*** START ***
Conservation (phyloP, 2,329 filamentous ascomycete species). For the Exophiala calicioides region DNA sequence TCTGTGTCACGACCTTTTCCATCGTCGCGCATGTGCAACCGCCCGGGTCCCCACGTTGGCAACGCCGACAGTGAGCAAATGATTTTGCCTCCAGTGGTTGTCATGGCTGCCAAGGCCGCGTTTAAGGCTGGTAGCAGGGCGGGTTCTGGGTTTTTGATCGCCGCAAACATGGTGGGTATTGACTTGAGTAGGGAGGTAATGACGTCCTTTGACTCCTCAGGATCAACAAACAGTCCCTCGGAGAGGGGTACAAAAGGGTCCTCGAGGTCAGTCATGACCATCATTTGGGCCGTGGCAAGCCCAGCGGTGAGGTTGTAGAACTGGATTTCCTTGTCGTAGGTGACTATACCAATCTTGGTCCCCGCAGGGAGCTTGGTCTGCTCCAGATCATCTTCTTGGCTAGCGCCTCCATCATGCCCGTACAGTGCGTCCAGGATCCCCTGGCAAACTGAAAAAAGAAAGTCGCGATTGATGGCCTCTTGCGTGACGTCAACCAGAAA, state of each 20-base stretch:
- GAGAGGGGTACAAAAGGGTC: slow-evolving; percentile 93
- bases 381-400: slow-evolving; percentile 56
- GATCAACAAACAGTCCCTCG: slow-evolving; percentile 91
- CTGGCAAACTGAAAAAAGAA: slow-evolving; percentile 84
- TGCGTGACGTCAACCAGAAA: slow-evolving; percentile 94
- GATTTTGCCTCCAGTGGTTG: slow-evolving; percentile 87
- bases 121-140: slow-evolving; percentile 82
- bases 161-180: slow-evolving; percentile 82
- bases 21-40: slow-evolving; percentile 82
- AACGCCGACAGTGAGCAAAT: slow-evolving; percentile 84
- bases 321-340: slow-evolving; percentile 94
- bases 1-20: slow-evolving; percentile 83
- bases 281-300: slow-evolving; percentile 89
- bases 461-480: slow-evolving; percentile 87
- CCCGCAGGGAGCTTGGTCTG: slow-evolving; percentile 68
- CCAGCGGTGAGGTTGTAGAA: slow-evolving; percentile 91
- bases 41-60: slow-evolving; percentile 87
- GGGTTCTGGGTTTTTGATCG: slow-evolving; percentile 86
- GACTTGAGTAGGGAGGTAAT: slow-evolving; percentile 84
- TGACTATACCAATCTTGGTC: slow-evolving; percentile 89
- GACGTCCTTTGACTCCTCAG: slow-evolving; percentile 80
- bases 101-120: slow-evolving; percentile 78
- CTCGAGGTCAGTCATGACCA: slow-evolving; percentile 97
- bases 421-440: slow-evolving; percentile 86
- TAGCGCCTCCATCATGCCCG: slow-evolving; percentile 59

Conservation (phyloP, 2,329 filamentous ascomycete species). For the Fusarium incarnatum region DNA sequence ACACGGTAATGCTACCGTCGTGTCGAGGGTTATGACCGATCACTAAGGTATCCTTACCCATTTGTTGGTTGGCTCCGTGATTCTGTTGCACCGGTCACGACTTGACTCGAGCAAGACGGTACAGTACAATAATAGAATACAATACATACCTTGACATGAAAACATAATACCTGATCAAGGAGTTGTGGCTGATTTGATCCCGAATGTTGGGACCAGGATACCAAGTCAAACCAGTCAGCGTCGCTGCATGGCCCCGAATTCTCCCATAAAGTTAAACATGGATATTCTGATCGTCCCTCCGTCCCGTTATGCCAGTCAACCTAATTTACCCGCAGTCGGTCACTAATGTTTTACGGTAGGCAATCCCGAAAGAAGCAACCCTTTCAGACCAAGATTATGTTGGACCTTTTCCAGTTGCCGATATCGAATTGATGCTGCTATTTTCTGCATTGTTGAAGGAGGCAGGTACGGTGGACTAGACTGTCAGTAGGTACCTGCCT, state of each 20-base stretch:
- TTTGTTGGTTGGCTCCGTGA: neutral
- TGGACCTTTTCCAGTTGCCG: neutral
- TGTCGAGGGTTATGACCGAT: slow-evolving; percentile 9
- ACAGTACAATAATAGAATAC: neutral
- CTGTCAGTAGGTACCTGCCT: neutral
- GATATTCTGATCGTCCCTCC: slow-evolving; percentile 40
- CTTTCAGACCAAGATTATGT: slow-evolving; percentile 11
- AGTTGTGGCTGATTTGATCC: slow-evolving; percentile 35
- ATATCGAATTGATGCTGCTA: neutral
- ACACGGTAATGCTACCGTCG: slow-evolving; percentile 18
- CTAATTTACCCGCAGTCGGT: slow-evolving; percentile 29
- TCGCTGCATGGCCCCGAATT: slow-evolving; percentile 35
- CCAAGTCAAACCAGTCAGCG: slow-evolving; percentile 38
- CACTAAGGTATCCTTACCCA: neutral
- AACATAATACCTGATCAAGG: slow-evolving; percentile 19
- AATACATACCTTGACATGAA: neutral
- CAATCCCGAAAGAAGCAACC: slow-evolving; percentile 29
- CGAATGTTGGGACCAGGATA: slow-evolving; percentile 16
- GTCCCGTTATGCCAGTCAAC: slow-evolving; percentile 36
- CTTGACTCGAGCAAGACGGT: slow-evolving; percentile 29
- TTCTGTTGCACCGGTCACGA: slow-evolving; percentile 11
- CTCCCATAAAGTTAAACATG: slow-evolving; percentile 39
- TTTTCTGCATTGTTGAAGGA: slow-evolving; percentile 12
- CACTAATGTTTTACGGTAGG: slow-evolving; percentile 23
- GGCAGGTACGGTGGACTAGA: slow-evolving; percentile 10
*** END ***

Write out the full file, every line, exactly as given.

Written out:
Conservation (phyloP, 2,329 filamentous ascomycete species). For the Exophiala calicioides region DNA sequence TCTGTGTCACGACCTTTTCCATCGTCGCGCATGTGCAACCGCCCGGGTCCCCACGTTGGCAACGCCGACAGTGAGCAAATGATTTTGCCTCCAGTGGTTGTCATGGCTGCCAAGGCCGCGTTTAAGGCTGGTAGCAGGGCGGGTTCTGGGTTTTTGATCGCCGCAAACATGGTGGGTATTGACTTGAGTAGGGAGGTAATGACGTCCTTTGACTCCTCAGGATCAACAAACAGTCCCTCGGAGAGGGGTACAAAAGGGTCCTCGAGGTCAGTCATGACCATCATTTGGGCCGTGGCAAGCCCAGCGGTGAGGTTGTAGAACTGGATTTCCTTGTCGTAGGTGACTATACCAATCTTGGTCCCCGCAGGGAGCTTGGTCTGCTCCAGATCATCTTCTTGGCTAGCGCCTCCATCATGCCCGTACAGTGCGTCCAGGATCCCCTGGCAAACTGAAAAAAGAAAGTCGCGATTGATGGCCTCTTGCGTGACGTCAACCAGAAA, state of each 20-base stretch:
- GAGAGGGGTACAAAAGGGTC: slow-evolving; percentile 93
- bases 381-400: slow-evolving; percentile 56
- GATCAACAAACAGTCCCTCG: slow-evolving; percentile 91
- CTGGCAAACTGAAAAAAGAA: slow-evolving; percentile 84
- TGCGTGACGTCAACCAGAAA: slow-evolving; percentile 94
- GATTTTGCCTCCAGTGGTTG: slow-evolving; percentile 87
- bases 121-140: slow-evolving; percentile 82
- bases 161-180: slow-evolving; percentile 82
- bases 21-40: slow-evolving; percentile 82
- AACGCCGACAGTGAGCAAAT: slow-evolving; percentile 84
- bases 321-340: slow-evolving; percentile 94
- bases 1-20: slow-evolving; percentile 83
- bases 281-300: slow-evolving; percentile 89
- bases 461-480: slow-evolving; percentile 87
- CCCGCAGGGAGCTTGGTCTG: slow-evolving; percentile 68
- CCAGCGGTGAGGTTGTAGAA: slow-evolving; percentile 91
- bases 41-60: slow-evolving; percentile 87
- GGGTTCTGGGTTTTTGATCG: slow-evolving; percentile 86
- GACTTGAGTAGGGAGGTAAT: slow-evolving; percentile 84
- TGACTATACCAATCTTGGTC: slow-evolving; percentile 89
- GACGTCCTTTGACTCCTCAG: slow-evolving; percentile 80
- bases 101-120: slow-evolving; percentile 78
- CTCGAGGTCAGTCATGACCA: slow-evolving; percentile 97
- bases 421-440: slow-evolving; percentile 86
- TAGCGCCTCCATCATGCCCG: slow-evolving; percentile 59

Conservation (phyloP, 2,329 filamentous ascomycete species). For the Fusarium incarnatum region DNA sequence ACACGGTAATGCTACCGTCGTGTCGAGGGTTATGACCGATCACTAAGGTATCCTTACCCATTTGTTGGTTGGCTCCGTGATTCTGTTGCACCGGTCACGACTTGACTCGAGCAAGACGGTACAGTACAATAATAGAATACAATACATACCTTGACATGAAAACATAATACCTGATCAAGGAGTTGTGGCTGATTTGATCCCGAATGTTGGGACCAGGATACCAAGTCAAACCAGTCAGCGTCGCTGCATGGCCCCGAATTCTCCCATAAAGTTAAACATGGATATTCTGATCGTCCCTCCGTCCCGTTATGCCAGTCAACCTAATTTACCCGCAGTCGGTCACTAATGTTTTACGGTAGGCAATCCCGAAAGAAGCAACCCTTTCAGACCAAGATTATGTTGGACCTTTTCCAGTTGCCGATATCGAATTGATGCTGCTATTTTCTGCATTGTTGAAGGAGGCAGGTACGGTGGACTAGACTGTCAGTAGGTACCTGCCT, state of each 20-base stretch:
- TTTGTTGGTTGGCTCCGTGA: neutral
- TGGACCTTTTCCAGTTGCCG: neutral
- TGTCGAGGGTTATGACCGAT: slow-evolving; percentile 9
- ACAGTACAATAATAGAATAC: neutral
- CTGTCAGTAGGTACCTGCCT: neutral
- GATATTCTGATCGTCCCTCC: slow-evolving; percentile 40
- CTTTCAGACCAAGATTATGT: slow-evolving; percentile 11
- AGTTGTGGCTGATTTGATCC: slow-evolving; percentile 35
- ATATCGAATTGATGCTGCTA: neutral
- ACACGGTAATGCTACCGTCG: slow-evolving; percentile 18
- CTAATTTACCCGCAGTCGGT: slow-evolving; percentile 29
- TCGCTGCATGGCCCCGAATT: slow-evolving; percentile 35
- CCAAGTCAAACCAGTCAGCG: slow-evolving; percentile 38
- CACTAAGGTATCCTTACCCA: neutral
- AACATAATACCTGATCAAGG: slow-evolving; percentile 19
- AATACATACCTTGACATGAA: neutral
- CAATCCCGAAAGAAGCAACC: slow-evolving; percentile 29
- CGAATGTTGGGACCAGGATA: slow-evolving; percentile 16
- GTCCCGTTATGCCAGTCAAC: slow-evolving; percentile 36
- CTTGACTCGAGCAAGACGGT: slow-evolving; percentile 29
- TTCTGTTGCACCGGTCACGA: slow-evolving; percentile 11
- CTCCCATAAAGTTAAACATG: slow-evolving; percentile 39
- TTTTCTGCATTGTTGAAGGA: slow-evolving; percentile 12
- CACTAATGTTTTACGGTAGG: slow-evolving; percentile 23
- GGCAGGTACGGTGGACTAGA: slow-evolving; percentile 10